You Want Me To Put WHAT In My Mouth?
People are surprised that I do not, as a health coach, focus on criticizing their dietary or health care habits. I personally don’t tend to respond well to criticism. Being critical never works very well for changing behavior, and when people come to me, that’s typically what they want to do- change their behavior.
This post is about dental health, something I have been reading a lot about lately, but which has interested me for some time. If you haven’t thought much about alternatives in this arena, I hope I can get you thinking.When expecting my 5th child, I developed a tooth ache. It was BAD. I called my dentist’s office; but when they found out I was pregnant, they would not see me. I was told that no dentist would see a pregnant lady because of potential harm to the baby from the x-rays and chemicals used in the office.
The pain came and went and came back. By the time Renee was a few weeks old and I went to the dentist, he referred me to an oral surgeon, so nasty was my infection. After that, I was diligent about my oral hygiene. I was taught that my gum health was of utmost importance, and that I needed regular cleanings.
I should have known that keeping my teeth clean was important, except that a dentist had actually told me that it did not matter that much. A few years earlier, a young dentist had told me that whatever I was doing, I should “keep it up” because it was working. When I divulged that I did not floss, and often failed even to brush, he said that was okay. It was not. I should also mention that I ended up with several mercury-containing fillings, which is also not okay. There’s so much info about the ill effects of these fillings that I will leave it to you to do your own internet search.
My teeth are not perfect, but they are in much better shape than 16 years ago when my daughter was born. I have a routine that seems to be working. The last few times I’ve gone in for a cleaning, there wasn’t much for the hygienist to do. So, I wanted to tell you about a few things I’ve been learning, and what I do for my mouth.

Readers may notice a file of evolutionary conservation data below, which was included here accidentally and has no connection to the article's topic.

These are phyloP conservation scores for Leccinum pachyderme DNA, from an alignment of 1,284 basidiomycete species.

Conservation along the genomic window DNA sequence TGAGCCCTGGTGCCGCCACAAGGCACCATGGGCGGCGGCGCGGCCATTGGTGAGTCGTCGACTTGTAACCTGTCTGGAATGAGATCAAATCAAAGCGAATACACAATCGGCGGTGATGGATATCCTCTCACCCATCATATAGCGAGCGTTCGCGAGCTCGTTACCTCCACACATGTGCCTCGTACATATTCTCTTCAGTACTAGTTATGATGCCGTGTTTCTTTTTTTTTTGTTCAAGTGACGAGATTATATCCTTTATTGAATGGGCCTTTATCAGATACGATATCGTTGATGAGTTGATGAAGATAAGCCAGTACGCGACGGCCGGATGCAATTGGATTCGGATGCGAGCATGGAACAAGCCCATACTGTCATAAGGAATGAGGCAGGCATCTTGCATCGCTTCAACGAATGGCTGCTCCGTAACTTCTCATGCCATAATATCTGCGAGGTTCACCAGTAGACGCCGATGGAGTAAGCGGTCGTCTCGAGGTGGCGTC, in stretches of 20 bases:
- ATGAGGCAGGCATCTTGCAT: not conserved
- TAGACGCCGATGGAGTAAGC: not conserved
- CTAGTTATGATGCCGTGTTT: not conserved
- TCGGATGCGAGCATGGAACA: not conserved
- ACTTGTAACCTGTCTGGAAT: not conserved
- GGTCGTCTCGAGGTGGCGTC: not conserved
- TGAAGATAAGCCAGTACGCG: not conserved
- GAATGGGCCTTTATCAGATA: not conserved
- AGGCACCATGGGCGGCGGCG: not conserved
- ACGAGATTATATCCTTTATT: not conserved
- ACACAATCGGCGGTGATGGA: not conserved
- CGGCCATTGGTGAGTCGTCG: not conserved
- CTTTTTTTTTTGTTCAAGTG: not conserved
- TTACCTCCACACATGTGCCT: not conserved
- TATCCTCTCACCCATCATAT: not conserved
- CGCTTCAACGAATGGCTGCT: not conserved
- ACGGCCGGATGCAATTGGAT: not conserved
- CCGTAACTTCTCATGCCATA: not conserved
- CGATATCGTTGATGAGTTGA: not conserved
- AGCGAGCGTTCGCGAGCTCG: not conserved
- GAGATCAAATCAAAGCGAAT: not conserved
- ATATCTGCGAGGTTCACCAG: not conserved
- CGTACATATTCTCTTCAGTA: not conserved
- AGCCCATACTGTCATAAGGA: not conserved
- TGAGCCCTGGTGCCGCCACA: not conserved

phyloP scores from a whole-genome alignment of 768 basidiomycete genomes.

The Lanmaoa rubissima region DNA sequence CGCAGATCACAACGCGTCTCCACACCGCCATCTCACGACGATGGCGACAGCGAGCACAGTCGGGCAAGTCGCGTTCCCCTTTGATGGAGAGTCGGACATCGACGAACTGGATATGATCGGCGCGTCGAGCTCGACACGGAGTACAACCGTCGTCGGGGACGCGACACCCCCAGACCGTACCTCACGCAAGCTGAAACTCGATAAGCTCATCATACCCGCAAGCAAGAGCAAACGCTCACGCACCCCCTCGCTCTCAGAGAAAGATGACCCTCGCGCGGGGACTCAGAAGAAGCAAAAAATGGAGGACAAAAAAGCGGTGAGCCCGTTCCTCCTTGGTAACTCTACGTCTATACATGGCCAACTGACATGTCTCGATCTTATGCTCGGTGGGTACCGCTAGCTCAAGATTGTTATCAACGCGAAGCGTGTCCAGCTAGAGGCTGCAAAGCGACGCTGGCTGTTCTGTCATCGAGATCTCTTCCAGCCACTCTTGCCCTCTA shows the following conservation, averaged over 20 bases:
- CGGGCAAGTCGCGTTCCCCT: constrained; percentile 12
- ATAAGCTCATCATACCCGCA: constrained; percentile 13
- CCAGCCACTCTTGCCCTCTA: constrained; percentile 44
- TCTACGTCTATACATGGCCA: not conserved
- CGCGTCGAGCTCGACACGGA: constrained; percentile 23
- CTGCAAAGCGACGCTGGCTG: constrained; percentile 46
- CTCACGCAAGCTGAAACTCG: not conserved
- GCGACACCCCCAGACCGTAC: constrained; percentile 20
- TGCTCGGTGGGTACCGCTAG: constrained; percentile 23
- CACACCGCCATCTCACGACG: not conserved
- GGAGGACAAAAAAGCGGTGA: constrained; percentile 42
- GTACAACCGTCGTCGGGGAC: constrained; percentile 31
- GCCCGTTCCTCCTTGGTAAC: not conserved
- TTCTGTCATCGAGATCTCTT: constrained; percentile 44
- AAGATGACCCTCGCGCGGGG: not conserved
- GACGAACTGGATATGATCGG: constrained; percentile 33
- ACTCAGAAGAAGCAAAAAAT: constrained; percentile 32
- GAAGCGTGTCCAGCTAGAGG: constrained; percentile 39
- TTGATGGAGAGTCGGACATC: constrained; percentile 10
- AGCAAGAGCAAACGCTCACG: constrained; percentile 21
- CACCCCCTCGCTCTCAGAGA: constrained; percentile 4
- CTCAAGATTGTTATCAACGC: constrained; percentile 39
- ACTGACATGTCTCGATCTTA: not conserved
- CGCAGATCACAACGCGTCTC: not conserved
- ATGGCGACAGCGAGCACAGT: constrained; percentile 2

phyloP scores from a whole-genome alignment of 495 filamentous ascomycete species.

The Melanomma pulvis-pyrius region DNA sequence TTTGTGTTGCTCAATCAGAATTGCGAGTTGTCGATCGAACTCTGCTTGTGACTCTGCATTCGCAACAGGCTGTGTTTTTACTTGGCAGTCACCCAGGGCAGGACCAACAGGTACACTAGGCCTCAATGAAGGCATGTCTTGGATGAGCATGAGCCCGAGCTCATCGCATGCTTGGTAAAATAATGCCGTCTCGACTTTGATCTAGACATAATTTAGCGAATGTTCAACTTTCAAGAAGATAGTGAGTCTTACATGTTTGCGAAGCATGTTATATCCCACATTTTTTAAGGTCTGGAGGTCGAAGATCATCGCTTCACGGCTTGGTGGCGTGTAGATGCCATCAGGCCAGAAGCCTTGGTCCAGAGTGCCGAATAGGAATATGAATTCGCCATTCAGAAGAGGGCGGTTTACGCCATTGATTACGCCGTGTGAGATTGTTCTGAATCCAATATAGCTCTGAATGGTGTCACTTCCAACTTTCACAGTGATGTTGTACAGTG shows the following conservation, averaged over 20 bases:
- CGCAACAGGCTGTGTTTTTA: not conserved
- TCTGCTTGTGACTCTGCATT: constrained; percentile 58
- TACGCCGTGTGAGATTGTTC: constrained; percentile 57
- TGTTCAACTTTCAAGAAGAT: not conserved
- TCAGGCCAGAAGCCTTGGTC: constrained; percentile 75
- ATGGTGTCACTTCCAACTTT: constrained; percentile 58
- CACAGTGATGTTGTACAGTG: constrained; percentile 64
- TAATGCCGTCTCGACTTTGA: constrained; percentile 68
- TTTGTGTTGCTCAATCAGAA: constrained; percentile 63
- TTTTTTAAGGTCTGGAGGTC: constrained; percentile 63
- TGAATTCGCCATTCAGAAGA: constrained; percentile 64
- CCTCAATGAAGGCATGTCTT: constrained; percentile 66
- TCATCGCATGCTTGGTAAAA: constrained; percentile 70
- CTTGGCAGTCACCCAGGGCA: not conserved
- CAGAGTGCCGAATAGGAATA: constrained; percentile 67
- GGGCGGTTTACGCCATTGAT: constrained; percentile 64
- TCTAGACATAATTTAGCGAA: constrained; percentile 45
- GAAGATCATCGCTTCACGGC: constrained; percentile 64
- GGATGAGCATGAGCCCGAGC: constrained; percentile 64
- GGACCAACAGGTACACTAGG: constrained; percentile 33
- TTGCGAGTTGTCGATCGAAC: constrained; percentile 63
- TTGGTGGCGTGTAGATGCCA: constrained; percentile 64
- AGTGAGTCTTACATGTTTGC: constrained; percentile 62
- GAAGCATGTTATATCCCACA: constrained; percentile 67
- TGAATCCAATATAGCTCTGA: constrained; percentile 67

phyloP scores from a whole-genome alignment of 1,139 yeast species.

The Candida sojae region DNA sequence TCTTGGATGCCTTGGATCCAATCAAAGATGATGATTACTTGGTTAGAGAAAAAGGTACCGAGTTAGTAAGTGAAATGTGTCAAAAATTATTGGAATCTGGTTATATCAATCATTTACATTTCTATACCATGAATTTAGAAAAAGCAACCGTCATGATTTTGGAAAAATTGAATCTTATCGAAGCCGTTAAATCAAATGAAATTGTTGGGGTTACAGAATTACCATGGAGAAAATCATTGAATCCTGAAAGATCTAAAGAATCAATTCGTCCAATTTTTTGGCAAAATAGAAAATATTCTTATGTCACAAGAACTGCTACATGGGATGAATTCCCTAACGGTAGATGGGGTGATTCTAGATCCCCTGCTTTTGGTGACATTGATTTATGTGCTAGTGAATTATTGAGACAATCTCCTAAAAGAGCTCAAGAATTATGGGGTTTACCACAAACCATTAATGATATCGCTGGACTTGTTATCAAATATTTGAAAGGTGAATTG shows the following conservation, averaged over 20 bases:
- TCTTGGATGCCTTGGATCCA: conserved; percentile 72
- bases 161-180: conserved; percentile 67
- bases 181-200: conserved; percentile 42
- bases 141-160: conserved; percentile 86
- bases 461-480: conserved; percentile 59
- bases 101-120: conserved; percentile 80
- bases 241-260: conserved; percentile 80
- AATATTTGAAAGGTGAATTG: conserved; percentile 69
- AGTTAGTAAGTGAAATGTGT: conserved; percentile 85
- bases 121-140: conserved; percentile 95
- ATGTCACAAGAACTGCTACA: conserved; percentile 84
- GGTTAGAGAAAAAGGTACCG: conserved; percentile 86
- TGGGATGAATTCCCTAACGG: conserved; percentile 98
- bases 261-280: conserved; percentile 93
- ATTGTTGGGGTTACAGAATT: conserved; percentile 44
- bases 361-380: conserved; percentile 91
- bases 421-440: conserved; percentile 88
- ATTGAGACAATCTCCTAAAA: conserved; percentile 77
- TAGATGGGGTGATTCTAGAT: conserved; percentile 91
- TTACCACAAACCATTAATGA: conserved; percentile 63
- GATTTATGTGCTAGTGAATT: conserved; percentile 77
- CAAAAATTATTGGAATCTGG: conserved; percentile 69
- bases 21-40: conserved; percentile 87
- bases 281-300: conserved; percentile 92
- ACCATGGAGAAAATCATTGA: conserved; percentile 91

This is not a post about how bad fluoride is, but here’s an article you can look at if you’re wondering (click here). My husband and the one daughter left at home have not adopted my routine; they think it’s yukky. They have gladly agreed to use natural, fluoride-free toothpaste with baking soda, and that’s not a bad thing. I brush with baking soda. At first, I did not like the taste. I came to enjoy it so much that I feel silly about it. I usually floss, and after that, I often rub my gums with tea tree oil. If any area needs a little more cleaning, I have a little metal dental tool that I can use to scrape off the rest, especially near the gum line.
After I drink coffee or tea, or if I eat chocolate, or sometimes if my teeth are just annnoyingly full of crumbs, I will swish my mouth out with water. I’ve read that tooth enamel is weakened after eating, and brushing should happen after 10 or 15 minutes, so I wait a bit to brush. But why baking soda? First, it neutralizes acidity (which leads to decay) in the mouth. Second, it’s a mild abrasive that can really clean. Tea tree oil is anti-bacterial and has all sort of good properties. Here’s a little article about that (click here). The other advantage of my method is that is costs nearly nothing! The $7 bottle of tea tree oil I bought 2 years ago still has a bit left, and baking soda is pennies a box.
One more thing I want to mention is a technique I’ve been seeing quite a bit about lately, even though it is reportedly ancient. It is called “oil pulling.” Here is a nice, not-too-long article about oil pulling, complete with instructions (click here). I have not yet tried it, but I probably will.
Finally, you’ve heard that sugar is bad for teeth, and that is true. On the other hand, eating lots of nutritious foods, like the ones I’m always talking about, is great for your teeth and mouth. I hope your teeth last you for a very long time and you are able to use them to eat lots of delicious foods!